NBC Digital’s Bill Smee on the Evolution of News

By Media Insights Archives
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News creation and coverage is one area of the media that has seen particular change in the past few years. Affordable easy-to-use production equipment, the shift from film to video to digital formats, advancements in production technology and expansive access to anyone and everyone via the Internet have dramatically shifted the business of news content formation.

Bill Smee, Executive Producer Original Video for NBC News Digital, experienced all of this first hand as he navigated a career that began as a TV producer at CNN long form and moved eventually into the digital realm of news creation. His current responsibilities include overseeing original digital content on NBCNews.com and various distribution channels like Facebook. In this interview, Smee talks about how news has evolved since he began in the business, the interplay between objective and subjective reporting, growing a news audience today and how the news coverage landscape may look in the next five years. 

Charlene Weisler: How has news reportage evolved since you first started in the industry 20+ years ago?

Bill Smee: Everything has changed … and maybe that’s just a function of how old I have gotten! There used to be a finite number of distributors of video news on TV. This then exploded with the Internet and technical advancements in video production and delivery. It is now easy for anyone to create content. It is an exciting time but there are challenges. There is more competition from all corners and a change in the rhythm and expression of video news. While there are conventions in news coverage in broadcast news, and these conventions are great, digital demands new formulas and approaches and different distribution channels have a different ethos.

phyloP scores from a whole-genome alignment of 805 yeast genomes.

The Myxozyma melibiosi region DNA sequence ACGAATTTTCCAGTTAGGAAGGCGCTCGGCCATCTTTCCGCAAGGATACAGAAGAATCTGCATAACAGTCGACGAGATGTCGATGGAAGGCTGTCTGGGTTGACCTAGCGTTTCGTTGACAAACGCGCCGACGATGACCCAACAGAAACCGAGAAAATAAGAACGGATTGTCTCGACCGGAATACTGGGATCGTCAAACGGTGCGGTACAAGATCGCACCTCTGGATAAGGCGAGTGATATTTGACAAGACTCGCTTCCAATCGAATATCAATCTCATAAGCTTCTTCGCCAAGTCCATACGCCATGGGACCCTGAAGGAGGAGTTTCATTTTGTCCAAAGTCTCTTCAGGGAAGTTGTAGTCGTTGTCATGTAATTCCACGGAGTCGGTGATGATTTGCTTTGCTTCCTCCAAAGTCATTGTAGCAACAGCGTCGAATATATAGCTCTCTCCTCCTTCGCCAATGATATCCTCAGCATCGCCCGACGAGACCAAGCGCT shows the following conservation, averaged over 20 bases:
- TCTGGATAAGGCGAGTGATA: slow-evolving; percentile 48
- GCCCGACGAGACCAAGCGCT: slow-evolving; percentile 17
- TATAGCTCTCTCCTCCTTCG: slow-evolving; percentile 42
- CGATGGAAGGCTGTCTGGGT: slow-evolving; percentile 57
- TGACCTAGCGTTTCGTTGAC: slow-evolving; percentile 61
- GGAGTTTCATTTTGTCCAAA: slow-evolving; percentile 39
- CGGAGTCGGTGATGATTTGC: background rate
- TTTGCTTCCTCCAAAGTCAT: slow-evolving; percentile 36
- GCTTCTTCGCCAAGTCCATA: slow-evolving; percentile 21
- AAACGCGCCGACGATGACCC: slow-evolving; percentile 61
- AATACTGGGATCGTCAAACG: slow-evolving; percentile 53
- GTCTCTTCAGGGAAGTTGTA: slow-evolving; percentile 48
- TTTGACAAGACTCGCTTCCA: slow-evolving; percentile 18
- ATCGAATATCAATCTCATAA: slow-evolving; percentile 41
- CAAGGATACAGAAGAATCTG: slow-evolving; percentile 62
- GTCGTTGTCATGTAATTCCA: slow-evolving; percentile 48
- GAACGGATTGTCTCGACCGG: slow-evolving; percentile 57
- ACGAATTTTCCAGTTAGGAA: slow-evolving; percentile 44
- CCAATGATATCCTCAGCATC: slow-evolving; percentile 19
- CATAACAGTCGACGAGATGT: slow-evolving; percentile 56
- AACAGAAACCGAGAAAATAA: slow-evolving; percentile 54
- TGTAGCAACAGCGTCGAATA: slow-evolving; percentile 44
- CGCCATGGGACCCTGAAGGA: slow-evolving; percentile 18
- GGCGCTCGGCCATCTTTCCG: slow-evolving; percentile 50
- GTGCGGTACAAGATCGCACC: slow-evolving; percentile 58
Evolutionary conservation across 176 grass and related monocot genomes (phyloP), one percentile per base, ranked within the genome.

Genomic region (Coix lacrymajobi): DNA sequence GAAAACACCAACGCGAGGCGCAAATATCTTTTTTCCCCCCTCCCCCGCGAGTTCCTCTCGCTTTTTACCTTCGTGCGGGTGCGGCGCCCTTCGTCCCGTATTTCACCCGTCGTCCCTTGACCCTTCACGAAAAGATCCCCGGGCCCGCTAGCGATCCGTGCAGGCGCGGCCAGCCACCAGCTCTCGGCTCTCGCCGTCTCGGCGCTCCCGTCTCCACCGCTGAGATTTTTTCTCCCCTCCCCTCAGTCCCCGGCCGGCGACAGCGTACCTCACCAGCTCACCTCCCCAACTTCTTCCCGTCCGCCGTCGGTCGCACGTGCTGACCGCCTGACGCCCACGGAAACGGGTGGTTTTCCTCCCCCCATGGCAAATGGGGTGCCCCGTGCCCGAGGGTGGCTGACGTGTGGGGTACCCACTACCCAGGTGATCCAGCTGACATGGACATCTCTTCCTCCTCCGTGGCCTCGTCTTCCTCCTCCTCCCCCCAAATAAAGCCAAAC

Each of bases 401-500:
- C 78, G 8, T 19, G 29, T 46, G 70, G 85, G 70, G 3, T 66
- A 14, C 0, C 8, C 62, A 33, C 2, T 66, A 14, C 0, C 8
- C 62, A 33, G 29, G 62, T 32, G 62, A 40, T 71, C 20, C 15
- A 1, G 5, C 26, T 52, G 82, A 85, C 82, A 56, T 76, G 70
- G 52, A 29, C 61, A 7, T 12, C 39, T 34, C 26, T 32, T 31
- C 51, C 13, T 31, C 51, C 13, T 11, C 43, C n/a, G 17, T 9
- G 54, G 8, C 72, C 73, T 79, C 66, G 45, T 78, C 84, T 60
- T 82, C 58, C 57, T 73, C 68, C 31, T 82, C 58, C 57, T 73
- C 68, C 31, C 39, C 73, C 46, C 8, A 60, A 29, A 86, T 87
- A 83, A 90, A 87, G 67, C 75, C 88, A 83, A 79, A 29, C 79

Charlene: Have we moved from more objective reporting of the news to a more subjective reporting of the news?

Bill: In a way. There is atomization and more production of content because anyone can push out content now. The audiences are becoming more niche and they tend to gravitate to their own interests and opinions. NBC is a trusted source of news and information and therefore we have competitive advantages. Consumers gravitate to specialty sites but they have to ask themselves: Is it accurate? Is it trusted? Trust is high on our list; we take it very seriously. We may experiment with certain things in style but we value accuracy and journalistic principles the most. But it is the consumers’ choice.

Charlene: Is there a difference between digital and over the air content?

Bill: Yes. There are differences in style and in tone. There are certain conventions in broadcast and TV news such as the style of presentation. Digital has a more informal approach, often not hosted by a traditional TV reporter. And segments are tailored for different formats -- for example, video on Facebook -- so it can be consumed without volume. There is a wider range of approaches, produced with a purpose and with a certain audience in mind.

Charlene: What type of data do you use in your decision making regarding news reportage?

Bill: We care about performance metrics because we want to build audiences and want the most people to consume it. But we are not necessarily driven by certain topics or trending data to achieve this viewership. The lead time in news is shorter than in entertainment so we can be more responsive if a certain segment or series is doing well or not. The data and metrics we can now get in digital are amazing and we can learn a lot about our audiences.

Charlene: Where do you see news gathering and reportage going in the next three to five years?

Bill: That is a very difficult question. If anyone has a good answer, please give me a call! It is hard to handicap because things are changing so fast. Trends that have already started will continue and will present both opportunities and challenges for us. Now content is distributed in a lot of different places and we need to figure out how to optimize for all platforms. Mobile, Facebook and YouTube are part of an ever expanding ecosystem. Distribution points are all much more important, so it’s not enough to just make great video content.

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